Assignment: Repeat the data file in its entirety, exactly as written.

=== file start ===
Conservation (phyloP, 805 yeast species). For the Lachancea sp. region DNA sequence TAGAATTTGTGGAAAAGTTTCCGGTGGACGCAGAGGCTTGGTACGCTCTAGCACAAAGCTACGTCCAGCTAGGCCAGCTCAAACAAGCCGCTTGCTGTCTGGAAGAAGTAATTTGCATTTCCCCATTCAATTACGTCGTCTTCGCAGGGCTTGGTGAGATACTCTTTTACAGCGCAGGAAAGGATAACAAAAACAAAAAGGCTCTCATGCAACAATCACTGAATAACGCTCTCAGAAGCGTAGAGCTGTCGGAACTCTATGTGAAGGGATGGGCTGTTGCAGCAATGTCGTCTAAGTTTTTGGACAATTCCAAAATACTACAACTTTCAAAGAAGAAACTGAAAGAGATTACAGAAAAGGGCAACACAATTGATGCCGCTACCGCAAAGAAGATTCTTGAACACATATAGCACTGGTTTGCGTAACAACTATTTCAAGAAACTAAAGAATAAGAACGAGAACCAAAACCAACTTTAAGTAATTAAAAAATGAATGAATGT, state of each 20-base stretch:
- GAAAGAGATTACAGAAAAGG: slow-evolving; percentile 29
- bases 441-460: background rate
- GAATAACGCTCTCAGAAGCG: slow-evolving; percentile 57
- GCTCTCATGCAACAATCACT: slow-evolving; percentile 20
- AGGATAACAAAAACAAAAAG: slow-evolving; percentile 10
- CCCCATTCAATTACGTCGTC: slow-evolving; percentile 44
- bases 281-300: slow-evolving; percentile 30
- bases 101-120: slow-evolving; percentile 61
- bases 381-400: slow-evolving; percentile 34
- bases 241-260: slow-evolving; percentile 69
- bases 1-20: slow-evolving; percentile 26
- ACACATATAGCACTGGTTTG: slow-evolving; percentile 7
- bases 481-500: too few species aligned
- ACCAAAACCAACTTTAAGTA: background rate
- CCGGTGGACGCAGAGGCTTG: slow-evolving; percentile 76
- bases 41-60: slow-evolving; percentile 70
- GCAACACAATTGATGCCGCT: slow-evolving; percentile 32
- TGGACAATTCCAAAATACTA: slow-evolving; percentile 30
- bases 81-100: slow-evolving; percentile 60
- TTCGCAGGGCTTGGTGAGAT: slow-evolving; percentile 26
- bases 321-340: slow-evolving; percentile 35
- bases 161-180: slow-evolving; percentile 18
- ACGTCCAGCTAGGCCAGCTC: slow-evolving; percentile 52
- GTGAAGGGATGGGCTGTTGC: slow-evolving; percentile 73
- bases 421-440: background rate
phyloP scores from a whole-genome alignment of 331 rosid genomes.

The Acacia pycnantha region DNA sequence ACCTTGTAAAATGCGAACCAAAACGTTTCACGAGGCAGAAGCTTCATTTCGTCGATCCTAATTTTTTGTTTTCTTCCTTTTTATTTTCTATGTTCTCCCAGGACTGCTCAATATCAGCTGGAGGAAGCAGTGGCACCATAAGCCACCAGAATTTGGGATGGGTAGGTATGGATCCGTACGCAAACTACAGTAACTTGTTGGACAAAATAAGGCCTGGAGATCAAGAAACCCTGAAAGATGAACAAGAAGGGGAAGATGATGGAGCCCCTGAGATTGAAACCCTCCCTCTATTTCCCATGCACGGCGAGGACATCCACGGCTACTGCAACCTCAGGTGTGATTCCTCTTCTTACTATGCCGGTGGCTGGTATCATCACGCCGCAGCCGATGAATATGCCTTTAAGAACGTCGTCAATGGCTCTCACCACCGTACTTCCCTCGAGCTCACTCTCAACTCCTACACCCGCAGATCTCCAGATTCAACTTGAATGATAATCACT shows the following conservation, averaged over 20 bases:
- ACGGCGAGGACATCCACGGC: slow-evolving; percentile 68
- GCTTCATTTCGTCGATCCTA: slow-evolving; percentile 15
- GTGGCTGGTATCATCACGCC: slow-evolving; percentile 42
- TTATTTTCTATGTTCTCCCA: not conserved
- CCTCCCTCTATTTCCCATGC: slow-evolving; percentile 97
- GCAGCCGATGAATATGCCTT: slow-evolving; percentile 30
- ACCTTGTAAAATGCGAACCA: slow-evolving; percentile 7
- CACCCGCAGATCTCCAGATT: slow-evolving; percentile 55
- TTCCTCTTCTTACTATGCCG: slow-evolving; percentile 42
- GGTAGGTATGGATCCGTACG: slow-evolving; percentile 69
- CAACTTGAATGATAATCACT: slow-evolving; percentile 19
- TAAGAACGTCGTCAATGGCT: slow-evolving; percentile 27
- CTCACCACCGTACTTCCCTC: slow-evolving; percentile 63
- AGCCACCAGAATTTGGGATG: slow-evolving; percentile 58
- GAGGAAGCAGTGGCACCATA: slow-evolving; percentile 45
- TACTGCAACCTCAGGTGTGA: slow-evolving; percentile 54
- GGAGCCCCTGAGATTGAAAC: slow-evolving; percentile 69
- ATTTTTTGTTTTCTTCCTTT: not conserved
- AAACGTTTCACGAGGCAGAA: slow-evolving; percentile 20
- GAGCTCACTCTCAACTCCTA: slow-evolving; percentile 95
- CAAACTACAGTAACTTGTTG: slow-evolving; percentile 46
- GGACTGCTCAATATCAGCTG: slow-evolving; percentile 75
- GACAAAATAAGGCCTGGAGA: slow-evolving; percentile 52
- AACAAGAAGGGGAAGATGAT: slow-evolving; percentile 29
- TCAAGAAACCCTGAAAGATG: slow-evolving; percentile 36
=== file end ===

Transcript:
Conservation (phyloP, 805 yeast species). For the Lachancea sp. region DNA sequence TAGAATTTGTGGAAAAGTTTCCGGTGGACGCAGAGGCTTGGTACGCTCTAGCACAAAGCTACGTCCAGCTAGGCCAGCTCAAACAAGCCGCTTGCTGTCTGGAAGAAGTAATTTGCATTTCCCCATTCAATTACGTCGTCTTCGCAGGGCTTGGTGAGATACTCTTTTACAGCGCAGGAAAGGATAACAAAAACAAAAAGGCTCTCATGCAACAATCACTGAATAACGCTCTCAGAAGCGTAGAGCTGTCGGAACTCTATGTGAAGGGATGGGCTGTTGCAGCAATGTCGTCTAAGTTTTTGGACAATTCCAAAATACTACAACTTTCAAAGAAGAAACTGAAAGAGATTACAGAAAAGGGCAACACAATTGATGCCGCTACCGCAAAGAAGATTCTTGAACACATATAGCACTGGTTTGCGTAACAACTATTTCAAGAAACTAAAGAATAAGAACGAGAACCAAAACCAACTTTAAGTAATTAAAAAATGAATGAATGT, state of each 20-base stretch:
- GAAAGAGATTACAGAAAAGG: slow-evolving; percentile 29
- bases 441-460: background rate
- GAATAACGCTCTCAGAAGCG: slow-evolving; percentile 57
- GCTCTCATGCAACAATCACT: slow-evolving; percentile 20
- AGGATAACAAAAACAAAAAG: slow-evolving; percentile 10
- CCCCATTCAATTACGTCGTC: slow-evolving; percentile 44
- bases 281-300: slow-evolving; percentile 30
- bases 101-120: slow-evolving; percentile 61
- bases 381-400: slow-evolving; percentile 34
- bases 241-260: slow-evolving; percentile 69
- bases 1-20: slow-evolving; percentile 26
- ACACATATAGCACTGGTTTG: slow-evolving; percentile 7
- bases 481-500: too few species aligned
- ACCAAAACCAACTTTAAGTA: background rate
- CCGGTGGACGCAGAGGCTTG: slow-evolving; percentile 76
- bases 41-60: slow-evolving; percentile 70
- GCAACACAATTGATGCCGCT: slow-evolving; percentile 32
- TGGACAATTCCAAAATACTA: slow-evolving; percentile 30
- bases 81-100: slow-evolving; percentile 60
- TTCGCAGGGCTTGGTGAGAT: slow-evolving; percentile 26
- bases 321-340: slow-evolving; percentile 35
- bases 161-180: slow-evolving; percentile 18
- ACGTCCAGCTAGGCCAGCTC: slow-evolving; percentile 52
- GTGAAGGGATGGGCTGTTGC: slow-evolving; percentile 73
- bases 421-440: background rate
phyloP scores from a whole-genome alignment of 331 rosid genomes.

The Acacia pycnantha region DNA sequence ACCTTGTAAAATGCGAACCAAAACGTTTCACGAGGCAGAAGCTTCATTTCGTCGATCCTAATTTTTTGTTTTCTTCCTTTTTATTTTCTATGTTCTCCCAGGACTGCTCAATATCAGCTGGAGGAAGCAGTGGCACCATAAGCCACCAGAATTTGGGATGGGTAGGTATGGATCCGTACGCAAACTACAGTAACTTGTTGGACAAAATAAGGCCTGGAGATCAAGAAACCCTGAAAGATGAACAAGAAGGGGAAGATGATGGAGCCCCTGAGATTGAAACCCTCCCTCTATTTCCCATGCACGGCGAGGACATCCACGGCTACTGCAACCTCAGGTGTGATTCCTCTTCTTACTATGCCGGTGGCTGGTATCATCACGCCGCAGCCGATGAATATGCCTTTAAGAACGTCGTCAATGGCTCTCACCACCGTACTTCCCTCGAGCTCACTCTCAACTCCTACACCCGCAGATCTCCAGATTCAACTTGAATGATAATCACT shows the following conservation, averaged over 20 bases:
- ACGGCGAGGACATCCACGGC: slow-evolving; percentile 68
- GCTTCATTTCGTCGATCCTA: slow-evolving; percentile 15
- GTGGCTGGTATCATCACGCC: slow-evolving; percentile 42
- TTATTTTCTATGTTCTCCCA: not conserved
- CCTCCCTCTATTTCCCATGC: slow-evolving; percentile 97
- GCAGCCGATGAATATGCCTT: slow-evolving; percentile 30
- ACCTTGTAAAATGCGAACCA: slow-evolving; percentile 7
- CACCCGCAGATCTCCAGATT: slow-evolving; percentile 55
- TTCCTCTTCTTACTATGCCG: slow-evolving; percentile 42
- GGTAGGTATGGATCCGTACG: slow-evolving; percentile 69
- CAACTTGAATGATAATCACT: slow-evolving; percentile 19
- TAAGAACGTCGTCAATGGCT: slow-evolving; percentile 27
- CTCACCACCGTACTTCCCTC: slow-evolving; percentile 63
- AGCCACCAGAATTTGGGATG: slow-evolving; percentile 58
- GAGGAAGCAGTGGCACCATA: slow-evolving; percentile 45
- TACTGCAACCTCAGGTGTGA: slow-evolving; percentile 54
- GGAGCCCCTGAGATTGAAAC: slow-evolving; percentile 69
- ATTTTTTGTTTTCTTCCTTT: not conserved
- AAACGTTTCACGAGGCAGAA: slow-evolving; percentile 20
- GAGCTCACTCTCAACTCCTA: slow-evolving; percentile 95
- CAAACTACAGTAACTTGTTG: slow-evolving; percentile 46
- GGACTGCTCAATATCAGCTG: slow-evolving; percentile 75
- GACAAAATAAGGCCTGGAGA: slow-evolving; percentile 52
- AACAAGAAGGGGAAGATGAT: slow-evolving; percentile 29
- TCAAGAAACCCTGAAAGATG: slow-evolving; percentile 36